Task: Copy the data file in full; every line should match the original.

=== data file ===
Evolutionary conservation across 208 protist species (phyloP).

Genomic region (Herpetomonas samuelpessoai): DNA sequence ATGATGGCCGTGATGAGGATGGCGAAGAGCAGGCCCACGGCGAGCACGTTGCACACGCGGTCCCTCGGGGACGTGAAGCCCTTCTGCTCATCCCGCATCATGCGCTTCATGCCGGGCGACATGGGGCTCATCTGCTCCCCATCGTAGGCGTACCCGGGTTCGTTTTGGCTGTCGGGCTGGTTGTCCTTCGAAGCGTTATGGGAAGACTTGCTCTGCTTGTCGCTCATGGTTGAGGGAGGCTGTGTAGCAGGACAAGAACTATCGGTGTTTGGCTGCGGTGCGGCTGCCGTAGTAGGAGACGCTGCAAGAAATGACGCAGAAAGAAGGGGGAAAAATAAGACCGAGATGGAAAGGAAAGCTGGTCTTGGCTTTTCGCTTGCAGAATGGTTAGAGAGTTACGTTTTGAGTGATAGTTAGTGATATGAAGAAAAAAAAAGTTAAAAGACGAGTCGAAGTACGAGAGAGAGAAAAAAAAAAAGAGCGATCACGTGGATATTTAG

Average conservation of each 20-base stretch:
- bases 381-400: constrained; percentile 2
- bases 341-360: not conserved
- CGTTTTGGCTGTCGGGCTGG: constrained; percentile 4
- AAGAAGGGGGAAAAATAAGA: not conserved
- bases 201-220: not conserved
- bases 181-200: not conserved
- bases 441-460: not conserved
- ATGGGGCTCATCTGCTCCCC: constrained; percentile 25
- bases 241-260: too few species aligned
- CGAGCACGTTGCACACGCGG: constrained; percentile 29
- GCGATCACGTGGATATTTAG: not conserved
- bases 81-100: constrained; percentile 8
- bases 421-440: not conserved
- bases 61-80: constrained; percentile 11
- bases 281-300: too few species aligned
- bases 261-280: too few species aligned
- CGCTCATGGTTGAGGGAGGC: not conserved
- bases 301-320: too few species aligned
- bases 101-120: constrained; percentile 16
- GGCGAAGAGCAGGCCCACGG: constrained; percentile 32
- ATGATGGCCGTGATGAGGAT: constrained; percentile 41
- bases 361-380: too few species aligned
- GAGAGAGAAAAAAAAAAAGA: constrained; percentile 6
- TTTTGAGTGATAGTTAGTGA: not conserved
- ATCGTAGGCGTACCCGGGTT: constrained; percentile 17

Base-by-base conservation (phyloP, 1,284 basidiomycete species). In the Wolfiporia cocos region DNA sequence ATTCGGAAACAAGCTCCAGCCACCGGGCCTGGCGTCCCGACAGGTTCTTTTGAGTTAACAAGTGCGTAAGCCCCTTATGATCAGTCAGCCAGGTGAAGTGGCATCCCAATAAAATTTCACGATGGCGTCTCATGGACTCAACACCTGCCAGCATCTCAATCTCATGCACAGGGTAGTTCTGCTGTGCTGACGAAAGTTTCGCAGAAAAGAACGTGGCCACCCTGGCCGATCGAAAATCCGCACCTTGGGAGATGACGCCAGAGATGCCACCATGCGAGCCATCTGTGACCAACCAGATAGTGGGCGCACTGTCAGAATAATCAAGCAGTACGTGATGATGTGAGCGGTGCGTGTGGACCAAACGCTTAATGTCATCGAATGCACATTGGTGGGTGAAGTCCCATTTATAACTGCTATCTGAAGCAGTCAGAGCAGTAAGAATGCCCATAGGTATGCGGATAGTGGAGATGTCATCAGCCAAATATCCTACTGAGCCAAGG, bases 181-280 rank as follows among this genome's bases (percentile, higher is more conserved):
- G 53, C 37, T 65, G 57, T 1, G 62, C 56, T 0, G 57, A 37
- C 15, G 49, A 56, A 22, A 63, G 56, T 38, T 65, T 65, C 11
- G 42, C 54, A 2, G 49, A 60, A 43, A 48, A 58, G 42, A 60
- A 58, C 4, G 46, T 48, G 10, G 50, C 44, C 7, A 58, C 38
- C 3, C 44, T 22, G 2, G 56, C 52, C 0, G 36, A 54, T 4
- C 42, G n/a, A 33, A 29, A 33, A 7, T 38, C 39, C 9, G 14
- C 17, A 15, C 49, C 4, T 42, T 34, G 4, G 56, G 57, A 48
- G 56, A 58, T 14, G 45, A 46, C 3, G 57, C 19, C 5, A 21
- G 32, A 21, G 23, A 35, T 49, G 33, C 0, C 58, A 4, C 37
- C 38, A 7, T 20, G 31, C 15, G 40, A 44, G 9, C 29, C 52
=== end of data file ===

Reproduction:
Evolutionary conservation across 208 protist species (phyloP).

Genomic region (Herpetomonas samuelpessoai): DNA sequence ATGATGGCCGTGATGAGGATGGCGAAGAGCAGGCCCACGGCGAGCACGTTGCACACGCGGTCCCTCGGGGACGTGAAGCCCTTCTGCTCATCCCGCATCATGCGCTTCATGCCGGGCGACATGGGGCTCATCTGCTCCCCATCGTAGGCGTACCCGGGTTCGTTTTGGCTGTCGGGCTGGTTGTCCTTCGAAGCGTTATGGGAAGACTTGCTCTGCTTGTCGCTCATGGTTGAGGGAGGCTGTGTAGCAGGACAAGAACTATCGGTGTTTGGCTGCGGTGCGGCTGCCGTAGTAGGAGACGCTGCAAGAAATGACGCAGAAAGAAGGGGGAAAAATAAGACCGAGATGGAAAGGAAAGCTGGTCTTGGCTTTTCGCTTGCAGAATGGTTAGAGAGTTACGTTTTGAGTGATAGTTAGTGATATGAAGAAAAAAAAAGTTAAAAGACGAGTCGAAGTACGAGAGAGAGAAAAAAAAAAAGAGCGATCACGTGGATATTTAG

Average conservation of each 20-base stretch:
- bases 381-400: constrained; percentile 2
- bases 341-360: not conserved
- CGTTTTGGCTGTCGGGCTGG: constrained; percentile 4
- AAGAAGGGGGAAAAATAAGA: not conserved
- bases 201-220: not conserved
- bases 181-200: not conserved
- bases 441-460: not conserved
- ATGGGGCTCATCTGCTCCCC: constrained; percentile 25
- bases 241-260: too few species aligned
- CGAGCACGTTGCACACGCGG: constrained; percentile 29
- GCGATCACGTGGATATTTAG: not conserved
- bases 81-100: constrained; percentile 8
- bases 421-440: not conserved
- bases 61-80: constrained; percentile 11
- bases 281-300: too few species aligned
- bases 261-280: too few species aligned
- CGCTCATGGTTGAGGGAGGC: not conserved
- bases 301-320: too few species aligned
- bases 101-120: constrained; percentile 16
- GGCGAAGAGCAGGCCCACGG: constrained; percentile 32
- ATGATGGCCGTGATGAGGAT: constrained; percentile 41
- bases 361-380: too few species aligned
- GAGAGAGAAAAAAAAAAAGA: constrained; percentile 6
- TTTTGAGTGATAGTTAGTGA: not conserved
- ATCGTAGGCGTACCCGGGTT: constrained; percentile 17

Base-by-base conservation (phyloP, 1,284 basidiomycete species). In the Wolfiporia cocos region DNA sequence ATTCGGAAACAAGCTCCAGCCACCGGGCCTGGCGTCCCGACAGGTTCTTTTGAGTTAACAAGTGCGTAAGCCCCTTATGATCAGTCAGCCAGGTGAAGTGGCATCCCAATAAAATTTCACGATGGCGTCTCATGGACTCAACACCTGCCAGCATCTCAATCTCATGCACAGGGTAGTTCTGCTGTGCTGACGAAAGTTTCGCAGAAAAGAACGTGGCCACCCTGGCCGATCGAAAATCCGCACCTTGGGAGATGACGCCAGAGATGCCACCATGCGAGCCATCTGTGACCAACCAGATAGTGGGCGCACTGTCAGAATAATCAAGCAGTACGTGATGATGTGAGCGGTGCGTGTGGACCAAACGCTTAATGTCATCGAATGCACATTGGTGGGTGAAGTCCCATTTATAACTGCTATCTGAAGCAGTCAGAGCAGTAAGAATGCCCATAGGTATGCGGATAGTGGAGATGTCATCAGCCAAATATCCTACTGAGCCAAGG, bases 181-280 rank as follows among this genome's bases (percentile, higher is more conserved):
- G 53, C 37, T 65, G 57, T 1, G 62, C 56, T 0, G 57, A 37
- C 15, G 49, A 56, A 22, A 63, G 56, T 38, T 65, T 65, C 11
- G 42, C 54, A 2, G 49, A 60, A 43, A 48, A 58, G 42, A 60
- A 58, C 4, G 46, T 48, G 10, G 50, C 44, C 7, A 58, C 38
- C 3, C 44, T 22, G 2, G 56, C 52, C 0, G 36, A 54, T 4
- C 42, G n/a, A 33, A 29, A 33, A 7, T 38, C 39, C 9, G 14
- C 17, A 15, C 49, C 4, T 42, T 34, G 4, G 56, G 57, A 48
- G 56, A 58, T 14, G 45, A 46, C 3, G 57, C 19, C 5, A 21
- G 32, A 21, G 23, A 35, T 49, G 33, C 0, C 58, A 4, C 37
- C 38, A 7, T 20, G 31, C 15, G 40, A 44, G 9, C 29, C 52